The liquidity drain—that is, the shift from quantitative easing to quantitative tightening—was well telegraphed. However, the impact that it would have on markets was less certain, due to the unprecedented nature of the policies themselves. As we move into next year, we can add another central bank to the list of those no longer actively buying bonds in the market, as the ECB winds down its public and corporate sector purchase programmes. While the ECB’s policy will remain in expansionary territory as it continues to reinvest the proceeds of its existing holdings, that still leaves the Bank of Japan as the only major central bank actively expanding its balance sheet. The net result? An environment of shrinking central bank balance sheets, and likely ongoing volatility for financial markets.

Entering a world of shrinking central bank balance sheets

Source: Federal Reserve, ECB, Bank of Japan (BoJ), Bank of England (BoE) and J.P. Morgan Asset Management forecasts; data as of December 2018. 3mma: three-month moving average. Opinions, estimates, forecasts, projections and statements of financial market trends that are based on current market conditions constitute our judgment and are subject to change without notice. There can be no guarantee they will be met.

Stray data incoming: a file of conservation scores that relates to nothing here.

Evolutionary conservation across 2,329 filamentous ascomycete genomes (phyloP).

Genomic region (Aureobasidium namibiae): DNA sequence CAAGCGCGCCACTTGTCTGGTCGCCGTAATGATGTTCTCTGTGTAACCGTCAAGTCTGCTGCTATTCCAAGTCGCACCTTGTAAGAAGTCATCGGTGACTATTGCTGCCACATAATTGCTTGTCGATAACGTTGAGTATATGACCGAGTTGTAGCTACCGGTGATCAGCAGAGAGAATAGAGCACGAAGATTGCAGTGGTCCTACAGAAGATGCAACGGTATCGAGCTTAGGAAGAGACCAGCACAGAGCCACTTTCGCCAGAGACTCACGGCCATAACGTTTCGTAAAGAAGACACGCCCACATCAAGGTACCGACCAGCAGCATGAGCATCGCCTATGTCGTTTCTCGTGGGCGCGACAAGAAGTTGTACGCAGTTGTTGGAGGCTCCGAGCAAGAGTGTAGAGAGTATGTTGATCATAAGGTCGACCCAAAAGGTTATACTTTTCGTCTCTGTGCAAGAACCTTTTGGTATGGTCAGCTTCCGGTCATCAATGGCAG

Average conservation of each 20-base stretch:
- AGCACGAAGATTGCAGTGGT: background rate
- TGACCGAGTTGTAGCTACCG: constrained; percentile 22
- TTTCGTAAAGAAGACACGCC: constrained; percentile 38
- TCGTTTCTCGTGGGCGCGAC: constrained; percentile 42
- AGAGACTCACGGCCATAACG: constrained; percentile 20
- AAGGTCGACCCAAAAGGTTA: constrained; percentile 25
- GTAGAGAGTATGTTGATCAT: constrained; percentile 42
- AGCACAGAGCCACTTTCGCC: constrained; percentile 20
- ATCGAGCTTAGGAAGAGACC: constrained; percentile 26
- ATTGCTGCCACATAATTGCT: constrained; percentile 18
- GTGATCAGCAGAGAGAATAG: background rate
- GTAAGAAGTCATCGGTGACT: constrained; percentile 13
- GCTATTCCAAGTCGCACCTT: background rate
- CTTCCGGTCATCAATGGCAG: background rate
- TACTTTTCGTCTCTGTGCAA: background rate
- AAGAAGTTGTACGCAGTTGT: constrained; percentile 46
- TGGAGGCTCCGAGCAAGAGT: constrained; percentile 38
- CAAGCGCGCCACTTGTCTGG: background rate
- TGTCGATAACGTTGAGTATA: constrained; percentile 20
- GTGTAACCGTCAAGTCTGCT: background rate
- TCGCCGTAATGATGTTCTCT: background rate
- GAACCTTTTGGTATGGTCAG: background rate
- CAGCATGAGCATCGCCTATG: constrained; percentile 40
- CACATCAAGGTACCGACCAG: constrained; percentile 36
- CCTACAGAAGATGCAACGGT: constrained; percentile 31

What does this mean for fixed income investors?

2018 has been a transition year: to a higher volatility regime, to the late stages of the economic cycle, and to a world of quantitative tightening. As we look ahead to 2019, uncertainty is likely to persist, given question marks over the potential for global growth convergence, the direction of trade wars, and the ability of central banks to normalise policy before the next recession. For bond investors, this clouded global picture poses two key questions: Will duration be friend, or foe? And are spread assets signalling a value opportunity, or a value trap?

About the Bond Bulletin

Each week J.P. Morgan Asset Management’s Global Fixed Income, Currency and Commodities group reviews key issues for bond investors through the lens of its common Fundamental, Quantitative Valuation and Technical (FQT) research framework.

Click here to read more about our FQT capabilities